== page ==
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Extraction versus non-extraction treatment in orthodontics has been a matter of controversy since the beginning of the specialty. Edward H. Angle debated, “The best balance, the best harmony, the best proportions of the mouth in its relation to the other features require, in all cases, there shall be the full complement of teeth, and each tooth shall be made to occupy its normal position.”
Later, Tweed swung the pendulum toward extractions in the mid-1930s, reaching a peak in the United States during the ’60s. However, added to a better understanding on the biology of the mouth and the physiology of various tissues in the cranio-cervico-mandibular system, the development of new techniques, insights in early treatment and the probability of combining fixed and functional appliances has swung the pendulum again to the side of non-extractions.
Today, there is a high prevalence of malocclusion (approximately 80 percent[3,4]), and dental extraction continues to be included in treatment plans. Extractions might give enough space for tooth alignment and third-molar eruption if present; however, teeth are moved into a theoretical ideal position, which is not necessarily a natural nor a stable position. So, professionals treating malocclusion use a retainer at the end of active treatment (which needs to be in place for a long period), expecting that the cranio-cervico-mandibular system will adapt to this non-physiological situation. But this does not occur in most cases.
Relapse occurs when the patient discontinues use of his or her retainer because, although teeth are aligned, the muscles in the system continue to exert as much force as they had prior to treatment. Although it has been reported that a physiological force delivered by the facial and masticatory muscles may not affect the position of teeth, in a situation where those muscles deliver a non-physiological force on the structures of the system, it will definitively affect the position of the teeth.
As it was stated by Graber, “In a fight between muscles and bone, bone loses.” In other words, a muscular dysfunction present at the beginning of treatment, and not corrected during the course of treatment, will continue delivering non-physiological forces to the jaws and teeth, producing a relapse.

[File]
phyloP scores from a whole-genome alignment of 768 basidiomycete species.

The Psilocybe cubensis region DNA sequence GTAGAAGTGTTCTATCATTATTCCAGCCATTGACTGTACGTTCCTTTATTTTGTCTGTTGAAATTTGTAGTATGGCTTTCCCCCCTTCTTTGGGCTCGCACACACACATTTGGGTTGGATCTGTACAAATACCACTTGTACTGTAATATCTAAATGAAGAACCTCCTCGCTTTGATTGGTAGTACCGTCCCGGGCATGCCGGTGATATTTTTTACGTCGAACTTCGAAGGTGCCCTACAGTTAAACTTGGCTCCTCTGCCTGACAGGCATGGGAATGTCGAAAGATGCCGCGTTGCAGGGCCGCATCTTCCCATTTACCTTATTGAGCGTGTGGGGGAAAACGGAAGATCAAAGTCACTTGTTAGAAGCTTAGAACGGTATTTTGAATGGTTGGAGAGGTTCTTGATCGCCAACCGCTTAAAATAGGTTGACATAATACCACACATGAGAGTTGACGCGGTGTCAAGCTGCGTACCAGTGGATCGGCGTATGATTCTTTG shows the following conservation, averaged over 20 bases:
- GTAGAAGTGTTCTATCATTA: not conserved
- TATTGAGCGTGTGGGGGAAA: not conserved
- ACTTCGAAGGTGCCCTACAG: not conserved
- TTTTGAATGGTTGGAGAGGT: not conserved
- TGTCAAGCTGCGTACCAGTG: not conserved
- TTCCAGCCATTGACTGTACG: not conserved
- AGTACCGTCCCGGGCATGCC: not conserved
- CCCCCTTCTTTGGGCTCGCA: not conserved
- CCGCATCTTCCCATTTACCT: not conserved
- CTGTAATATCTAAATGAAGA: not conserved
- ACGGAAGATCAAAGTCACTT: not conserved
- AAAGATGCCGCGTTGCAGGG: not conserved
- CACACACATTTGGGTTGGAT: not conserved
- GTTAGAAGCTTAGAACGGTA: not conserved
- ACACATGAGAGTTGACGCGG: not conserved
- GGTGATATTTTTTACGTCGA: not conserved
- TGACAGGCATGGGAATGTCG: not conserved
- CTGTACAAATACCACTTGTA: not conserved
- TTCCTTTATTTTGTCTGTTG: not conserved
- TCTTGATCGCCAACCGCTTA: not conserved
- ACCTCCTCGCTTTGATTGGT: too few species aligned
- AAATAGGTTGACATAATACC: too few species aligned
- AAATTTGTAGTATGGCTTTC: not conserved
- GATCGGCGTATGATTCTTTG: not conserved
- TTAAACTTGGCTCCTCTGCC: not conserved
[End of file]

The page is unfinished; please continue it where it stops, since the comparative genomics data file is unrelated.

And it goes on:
It is important to understand that fixed appliances were designed to move teeth but not to control and improve muscular activity in the masticatory, facial and tongue muscles.
Furthermore, brackets were not designed to improve nasal breathing. Also, only a few functional appliances produce that effect. Therefore, issuing a diagnosis that determines the factors causing the malocclusion — using a combination of various techniques to correct all factors involved — allows for better treatment to be performed, while significantly reducing the number of extractions required.
There is little justification for the profession to continue extraction-based orthodontics on its patients and then ask them to wear a retainer appliance or a bonded wire for long periods of time. The dental profession has to understand that the cranio-cervico-mandibular system is active and dynamic.
Moving teeth would be the ideal solution if we were working on a static system, but we are not. Treatment of malocclusion should deal with the causative factors, dysfunction and altered muscular force, as well as with the consequences: tooth misalignment. In this way, a stable result will be achieved.
Therefore, any treatment intending to correct a malocclusion must aim to improve oral function while reeducating the masticatory and facial muscle’s activity during function — naturally positioning the teeth without extractions.
Note: This article was published in Ortho Tribune U.S. Edition, Vol. 8, Nos. 5/6, Fall 2013 issue. A complete list of references is available from the publisher.
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